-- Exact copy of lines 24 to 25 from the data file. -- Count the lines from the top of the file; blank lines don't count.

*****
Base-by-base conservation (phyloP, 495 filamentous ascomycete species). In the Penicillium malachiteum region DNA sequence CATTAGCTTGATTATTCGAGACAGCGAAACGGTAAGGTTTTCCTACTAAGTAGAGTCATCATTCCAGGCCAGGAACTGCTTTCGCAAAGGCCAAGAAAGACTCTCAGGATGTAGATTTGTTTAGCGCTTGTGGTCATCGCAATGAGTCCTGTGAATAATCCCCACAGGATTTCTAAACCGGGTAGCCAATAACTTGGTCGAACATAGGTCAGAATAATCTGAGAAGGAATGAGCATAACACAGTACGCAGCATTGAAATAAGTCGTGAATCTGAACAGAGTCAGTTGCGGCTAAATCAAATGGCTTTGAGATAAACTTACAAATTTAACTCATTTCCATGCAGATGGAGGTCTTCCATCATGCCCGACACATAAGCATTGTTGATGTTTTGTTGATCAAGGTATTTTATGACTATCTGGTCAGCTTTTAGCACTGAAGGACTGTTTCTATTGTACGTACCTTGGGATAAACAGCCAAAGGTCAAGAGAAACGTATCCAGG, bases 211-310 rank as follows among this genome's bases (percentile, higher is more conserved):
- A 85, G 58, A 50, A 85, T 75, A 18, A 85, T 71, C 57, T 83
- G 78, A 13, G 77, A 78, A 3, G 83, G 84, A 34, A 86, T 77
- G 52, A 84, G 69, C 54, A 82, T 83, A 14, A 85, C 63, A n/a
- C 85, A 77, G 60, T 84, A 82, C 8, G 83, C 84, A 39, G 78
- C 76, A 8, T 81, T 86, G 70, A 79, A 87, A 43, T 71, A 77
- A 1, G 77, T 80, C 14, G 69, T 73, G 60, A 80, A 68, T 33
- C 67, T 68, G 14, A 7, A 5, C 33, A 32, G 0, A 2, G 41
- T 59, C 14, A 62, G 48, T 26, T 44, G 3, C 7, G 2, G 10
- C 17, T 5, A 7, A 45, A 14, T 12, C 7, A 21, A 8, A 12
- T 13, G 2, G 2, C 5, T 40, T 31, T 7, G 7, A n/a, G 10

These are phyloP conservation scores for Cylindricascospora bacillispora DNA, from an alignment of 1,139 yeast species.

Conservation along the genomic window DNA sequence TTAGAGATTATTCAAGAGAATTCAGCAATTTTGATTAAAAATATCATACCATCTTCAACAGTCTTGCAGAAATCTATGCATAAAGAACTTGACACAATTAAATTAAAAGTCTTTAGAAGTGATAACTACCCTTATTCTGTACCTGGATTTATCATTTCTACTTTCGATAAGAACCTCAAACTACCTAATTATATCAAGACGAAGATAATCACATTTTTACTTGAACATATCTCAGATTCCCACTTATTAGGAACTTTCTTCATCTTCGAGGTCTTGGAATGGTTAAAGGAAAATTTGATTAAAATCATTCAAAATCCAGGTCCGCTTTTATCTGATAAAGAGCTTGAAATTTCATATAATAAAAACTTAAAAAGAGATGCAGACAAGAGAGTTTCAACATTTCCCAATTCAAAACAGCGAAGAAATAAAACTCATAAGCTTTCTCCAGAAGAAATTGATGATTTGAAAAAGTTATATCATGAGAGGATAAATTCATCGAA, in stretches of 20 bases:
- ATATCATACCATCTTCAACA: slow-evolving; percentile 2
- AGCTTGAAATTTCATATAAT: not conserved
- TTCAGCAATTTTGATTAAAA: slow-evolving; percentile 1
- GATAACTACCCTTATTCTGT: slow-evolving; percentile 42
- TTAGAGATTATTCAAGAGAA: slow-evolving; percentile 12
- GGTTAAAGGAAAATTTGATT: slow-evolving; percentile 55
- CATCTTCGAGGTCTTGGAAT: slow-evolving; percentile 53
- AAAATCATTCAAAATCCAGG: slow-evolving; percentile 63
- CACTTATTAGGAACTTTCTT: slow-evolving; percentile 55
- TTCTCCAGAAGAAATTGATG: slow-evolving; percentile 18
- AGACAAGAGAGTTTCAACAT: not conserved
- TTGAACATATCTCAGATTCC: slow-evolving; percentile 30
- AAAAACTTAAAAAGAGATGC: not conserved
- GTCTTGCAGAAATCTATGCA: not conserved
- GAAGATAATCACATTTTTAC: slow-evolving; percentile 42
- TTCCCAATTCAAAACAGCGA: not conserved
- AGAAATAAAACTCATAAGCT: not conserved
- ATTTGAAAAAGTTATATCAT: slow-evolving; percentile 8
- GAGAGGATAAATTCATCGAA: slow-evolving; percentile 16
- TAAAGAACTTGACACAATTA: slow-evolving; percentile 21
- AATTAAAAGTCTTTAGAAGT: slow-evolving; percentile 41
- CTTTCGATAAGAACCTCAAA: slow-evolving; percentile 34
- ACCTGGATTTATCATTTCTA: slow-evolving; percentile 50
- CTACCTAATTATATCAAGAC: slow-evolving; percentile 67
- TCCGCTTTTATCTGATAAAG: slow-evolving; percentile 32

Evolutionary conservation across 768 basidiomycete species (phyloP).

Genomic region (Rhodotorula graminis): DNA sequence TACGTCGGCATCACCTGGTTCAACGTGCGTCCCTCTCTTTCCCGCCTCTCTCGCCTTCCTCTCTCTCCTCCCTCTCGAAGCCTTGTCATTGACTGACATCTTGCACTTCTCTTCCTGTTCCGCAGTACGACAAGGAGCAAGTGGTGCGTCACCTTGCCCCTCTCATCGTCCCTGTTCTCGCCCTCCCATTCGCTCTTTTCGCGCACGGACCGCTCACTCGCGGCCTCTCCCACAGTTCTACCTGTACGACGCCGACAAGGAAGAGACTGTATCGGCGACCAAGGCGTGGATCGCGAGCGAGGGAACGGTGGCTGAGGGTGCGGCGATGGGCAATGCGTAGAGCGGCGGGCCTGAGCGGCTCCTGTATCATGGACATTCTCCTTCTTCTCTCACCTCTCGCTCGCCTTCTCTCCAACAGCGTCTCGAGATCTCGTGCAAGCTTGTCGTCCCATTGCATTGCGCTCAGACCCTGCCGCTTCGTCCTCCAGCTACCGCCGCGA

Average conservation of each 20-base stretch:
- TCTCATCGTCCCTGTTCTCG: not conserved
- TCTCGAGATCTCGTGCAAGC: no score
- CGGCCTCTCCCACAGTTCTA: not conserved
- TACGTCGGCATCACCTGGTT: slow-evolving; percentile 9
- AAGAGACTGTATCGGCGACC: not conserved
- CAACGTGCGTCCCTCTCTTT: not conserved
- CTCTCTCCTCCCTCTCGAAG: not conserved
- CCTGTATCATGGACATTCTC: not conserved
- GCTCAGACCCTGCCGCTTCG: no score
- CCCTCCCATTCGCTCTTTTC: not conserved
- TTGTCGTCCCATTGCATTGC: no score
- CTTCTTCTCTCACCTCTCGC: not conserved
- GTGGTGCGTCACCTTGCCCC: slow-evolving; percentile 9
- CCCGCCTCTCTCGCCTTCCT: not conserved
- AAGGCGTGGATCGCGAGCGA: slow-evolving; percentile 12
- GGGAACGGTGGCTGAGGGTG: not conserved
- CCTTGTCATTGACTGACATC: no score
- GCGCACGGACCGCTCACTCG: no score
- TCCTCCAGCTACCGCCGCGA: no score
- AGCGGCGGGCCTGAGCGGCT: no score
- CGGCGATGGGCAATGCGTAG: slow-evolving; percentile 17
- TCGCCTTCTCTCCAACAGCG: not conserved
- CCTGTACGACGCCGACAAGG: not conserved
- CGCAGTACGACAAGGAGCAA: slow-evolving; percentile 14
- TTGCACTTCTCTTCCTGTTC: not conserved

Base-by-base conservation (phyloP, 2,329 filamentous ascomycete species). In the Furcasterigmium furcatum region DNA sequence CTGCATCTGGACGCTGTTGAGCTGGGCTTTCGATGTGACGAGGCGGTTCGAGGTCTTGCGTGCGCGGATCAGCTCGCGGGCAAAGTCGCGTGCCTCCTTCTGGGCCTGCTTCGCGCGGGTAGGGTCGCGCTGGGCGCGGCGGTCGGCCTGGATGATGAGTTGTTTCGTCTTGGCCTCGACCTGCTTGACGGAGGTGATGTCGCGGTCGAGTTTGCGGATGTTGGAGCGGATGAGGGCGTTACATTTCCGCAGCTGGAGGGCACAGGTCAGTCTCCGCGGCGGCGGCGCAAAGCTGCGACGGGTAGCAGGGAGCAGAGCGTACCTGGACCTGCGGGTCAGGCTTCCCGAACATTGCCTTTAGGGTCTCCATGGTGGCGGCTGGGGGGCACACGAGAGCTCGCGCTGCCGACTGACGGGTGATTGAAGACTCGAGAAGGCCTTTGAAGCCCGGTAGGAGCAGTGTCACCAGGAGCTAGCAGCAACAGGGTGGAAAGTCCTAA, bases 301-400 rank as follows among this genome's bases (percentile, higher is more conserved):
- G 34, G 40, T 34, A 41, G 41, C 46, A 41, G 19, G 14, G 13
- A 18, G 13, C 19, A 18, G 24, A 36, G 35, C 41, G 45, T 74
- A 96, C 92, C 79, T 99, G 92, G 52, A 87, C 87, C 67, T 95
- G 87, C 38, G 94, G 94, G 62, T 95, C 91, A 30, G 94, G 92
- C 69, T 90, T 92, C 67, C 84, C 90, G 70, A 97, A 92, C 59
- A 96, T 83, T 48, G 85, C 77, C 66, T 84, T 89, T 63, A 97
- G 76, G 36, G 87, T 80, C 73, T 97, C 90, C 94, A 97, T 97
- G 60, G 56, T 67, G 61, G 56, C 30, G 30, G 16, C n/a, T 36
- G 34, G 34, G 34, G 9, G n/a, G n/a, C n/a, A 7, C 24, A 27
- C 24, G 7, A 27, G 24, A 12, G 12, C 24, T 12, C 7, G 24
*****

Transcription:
- AGACAAGAGAGTTTCAACAT: not conserved
- TTGAACATATCTCAGATTCC: slow-evolving; percentile 30